Comments on: Foreclosure datapoint of the day A slice of lime in the soda Sun, 26 Oct 2014 19:05:02 +0000 hourly 1 By: y2kurtus Tue, 31 Aug 2010 15:05:10 +0000 Please try to knock some holes in the following logic:

The goverment substantially inflates home values through the tax code, (interest diduction.) And now even more directly through other means like the tax credit for purchace, and by using the GSE’s to depress morgage rates.

These goverment subsidies flow mostly to the upper and middle classes.

These subsidies flow ENTIRELY from the upper and middle class as they are the only groups who pay net taxes to the goverment.

The working poor and non-working poor are as a group net recipiants of goverment transfers, (as they should be!)

The goverment has historically favored the working class owning homes rather than renting homes. Simply put the goverment is (rightly) afraid of people who have nothing to lose.

Prior to the massive massive massive spike in morgage equity withdrawal , or MEU, people tended to build equity over the course of their working lives with most seniors ending up owning their homes outright about the time they retired. Even now this is still the case. Nearly 40% of homes have no debt attached to them at all.

For those who propose reducing (or god forbid eliminating) the goverments preferential treatment of homeowners what other program do you propose to force/incent/subsidize a lifelong savings program?

If you want to level the playing field for renters and homeowners… that’s fine do that. Just plan on the percentage of Americans who reach their “golden years” with virtually no assets to increase more than it has already.

I advocate forced tax advantaged savings in a 401k style plan at 10% of wages. This could be introduced gradually to avoid the total distruction of the consumer discressionaly sector.

By: MattJ Sat, 28 Aug 2010 17:07:07 +0000 How does forcing loan servicers to allow homeowners to stay in their houses at market rent break the cycle? Assuming the market rent is significantly less than the owners are paying for their mortgage, won’t doing so force the lenders to right down the loan to the amount implied by that market rent? This will still force housing down to its actual value, and defeat the governments attempt to prop up housing at an artificially high level. Unless you see a path by which underwater homeowners get to pay less than their current payments, while the lenders get to pretend that they aren’t losing any money?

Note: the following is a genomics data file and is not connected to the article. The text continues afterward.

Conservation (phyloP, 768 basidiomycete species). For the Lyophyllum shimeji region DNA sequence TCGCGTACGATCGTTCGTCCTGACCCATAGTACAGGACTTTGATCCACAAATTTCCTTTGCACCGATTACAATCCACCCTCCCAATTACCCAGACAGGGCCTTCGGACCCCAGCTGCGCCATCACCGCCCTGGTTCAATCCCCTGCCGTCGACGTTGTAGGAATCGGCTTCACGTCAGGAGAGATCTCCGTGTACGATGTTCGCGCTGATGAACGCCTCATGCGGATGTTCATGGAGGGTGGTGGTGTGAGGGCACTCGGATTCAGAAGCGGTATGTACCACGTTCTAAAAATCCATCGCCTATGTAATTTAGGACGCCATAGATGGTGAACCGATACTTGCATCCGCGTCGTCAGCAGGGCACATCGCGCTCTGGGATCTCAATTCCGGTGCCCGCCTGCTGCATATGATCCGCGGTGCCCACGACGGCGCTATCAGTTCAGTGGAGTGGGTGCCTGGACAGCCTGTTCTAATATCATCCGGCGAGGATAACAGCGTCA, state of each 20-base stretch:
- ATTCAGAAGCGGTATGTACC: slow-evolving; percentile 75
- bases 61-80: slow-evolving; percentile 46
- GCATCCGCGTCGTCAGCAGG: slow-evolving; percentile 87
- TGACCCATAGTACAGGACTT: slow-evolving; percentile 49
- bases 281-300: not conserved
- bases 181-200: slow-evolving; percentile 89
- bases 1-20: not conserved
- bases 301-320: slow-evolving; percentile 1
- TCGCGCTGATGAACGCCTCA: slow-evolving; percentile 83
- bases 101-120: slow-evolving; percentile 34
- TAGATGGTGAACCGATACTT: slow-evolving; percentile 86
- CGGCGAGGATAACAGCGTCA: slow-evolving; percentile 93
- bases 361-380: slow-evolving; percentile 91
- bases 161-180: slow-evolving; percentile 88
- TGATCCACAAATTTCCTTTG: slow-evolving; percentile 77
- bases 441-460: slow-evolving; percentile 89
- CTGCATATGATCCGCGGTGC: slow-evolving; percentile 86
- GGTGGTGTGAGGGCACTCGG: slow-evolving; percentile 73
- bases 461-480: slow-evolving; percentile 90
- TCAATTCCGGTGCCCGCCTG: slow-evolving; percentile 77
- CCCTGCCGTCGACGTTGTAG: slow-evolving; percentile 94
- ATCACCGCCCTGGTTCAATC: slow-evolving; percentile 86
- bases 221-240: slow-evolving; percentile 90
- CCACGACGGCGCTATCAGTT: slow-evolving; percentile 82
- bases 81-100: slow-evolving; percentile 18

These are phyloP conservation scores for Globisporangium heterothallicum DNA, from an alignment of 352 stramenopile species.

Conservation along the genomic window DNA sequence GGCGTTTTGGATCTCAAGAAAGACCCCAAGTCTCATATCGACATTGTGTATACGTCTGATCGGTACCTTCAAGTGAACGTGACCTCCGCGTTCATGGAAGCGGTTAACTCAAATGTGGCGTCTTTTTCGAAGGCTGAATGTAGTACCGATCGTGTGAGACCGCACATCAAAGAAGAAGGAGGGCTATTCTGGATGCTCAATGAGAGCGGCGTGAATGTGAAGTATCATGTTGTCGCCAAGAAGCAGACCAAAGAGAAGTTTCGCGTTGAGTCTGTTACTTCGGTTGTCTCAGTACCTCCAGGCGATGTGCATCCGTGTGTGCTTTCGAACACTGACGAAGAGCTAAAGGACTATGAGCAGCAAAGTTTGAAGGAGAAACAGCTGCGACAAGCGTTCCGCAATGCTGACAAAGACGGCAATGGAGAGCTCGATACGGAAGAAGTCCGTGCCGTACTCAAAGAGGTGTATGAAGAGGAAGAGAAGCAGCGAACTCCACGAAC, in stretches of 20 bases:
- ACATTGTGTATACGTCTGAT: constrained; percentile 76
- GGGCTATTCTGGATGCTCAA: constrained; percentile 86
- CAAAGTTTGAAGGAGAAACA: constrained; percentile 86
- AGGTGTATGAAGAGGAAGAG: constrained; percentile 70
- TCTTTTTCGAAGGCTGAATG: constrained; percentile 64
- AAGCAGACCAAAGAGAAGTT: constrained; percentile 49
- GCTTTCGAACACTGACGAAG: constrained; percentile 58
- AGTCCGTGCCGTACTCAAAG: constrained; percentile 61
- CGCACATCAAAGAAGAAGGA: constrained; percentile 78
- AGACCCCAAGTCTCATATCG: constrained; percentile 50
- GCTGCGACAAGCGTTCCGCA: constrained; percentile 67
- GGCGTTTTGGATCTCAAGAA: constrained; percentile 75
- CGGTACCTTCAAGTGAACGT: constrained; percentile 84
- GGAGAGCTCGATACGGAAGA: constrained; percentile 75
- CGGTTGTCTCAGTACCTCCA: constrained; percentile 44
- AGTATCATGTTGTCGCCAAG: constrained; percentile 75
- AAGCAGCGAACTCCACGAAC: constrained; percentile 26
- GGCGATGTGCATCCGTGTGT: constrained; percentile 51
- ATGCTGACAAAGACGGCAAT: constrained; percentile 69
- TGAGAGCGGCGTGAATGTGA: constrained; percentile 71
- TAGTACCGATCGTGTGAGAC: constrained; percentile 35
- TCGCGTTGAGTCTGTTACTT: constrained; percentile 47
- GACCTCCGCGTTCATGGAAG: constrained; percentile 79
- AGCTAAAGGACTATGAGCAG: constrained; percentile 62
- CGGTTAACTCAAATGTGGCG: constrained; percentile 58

By: TaxLawyer Sat, 28 Aug 2010 05:00:21 +0000 I am not a Hoover liquidationist, but the idea of keeping people in underwater homes simply seems counterproductive, and fails to clear existing and growing housing inventories.

I would prefer to see a wave of foreclosures, rather than artificially trying to prop up a real estate bubble. The FIRE economy should be allowed to die, and government should step in to build a real economy, rather than subsidizing finance, insurance and real estate.

And one other point–foreclosed owners are not “homeless”, they are now just “renters”. I have rented for the past 8 years, and I resent throwing money to underwater homeowners–to me it is just a giveaway to banks that does nothing to help the struggling homeowner.

By: JimFickett Fri, 27 Aug 2010 23:31:45 +0000 Just as HAMP’s temporary improvement of the foreclosure rate has now gone into reverse, soon the HAMP improvement of delinquencies will go into reverse.

Currently, a large number of trial modifications are still being converted to “permanent”. As that happens, the loans, which remain marked delinquent during the trial mod, are designated as current (with the missed payments added to the principal). However the active trial modifications have already dropped from around 800,000 to around 200,000, and in another couple months almost all will have either been converted or canceled. At that point the positive effect on delinquencies will also go into reverse.

For a graph see id=investment:commentary:2010:08:20-hamp _putters_on_a_little_longer.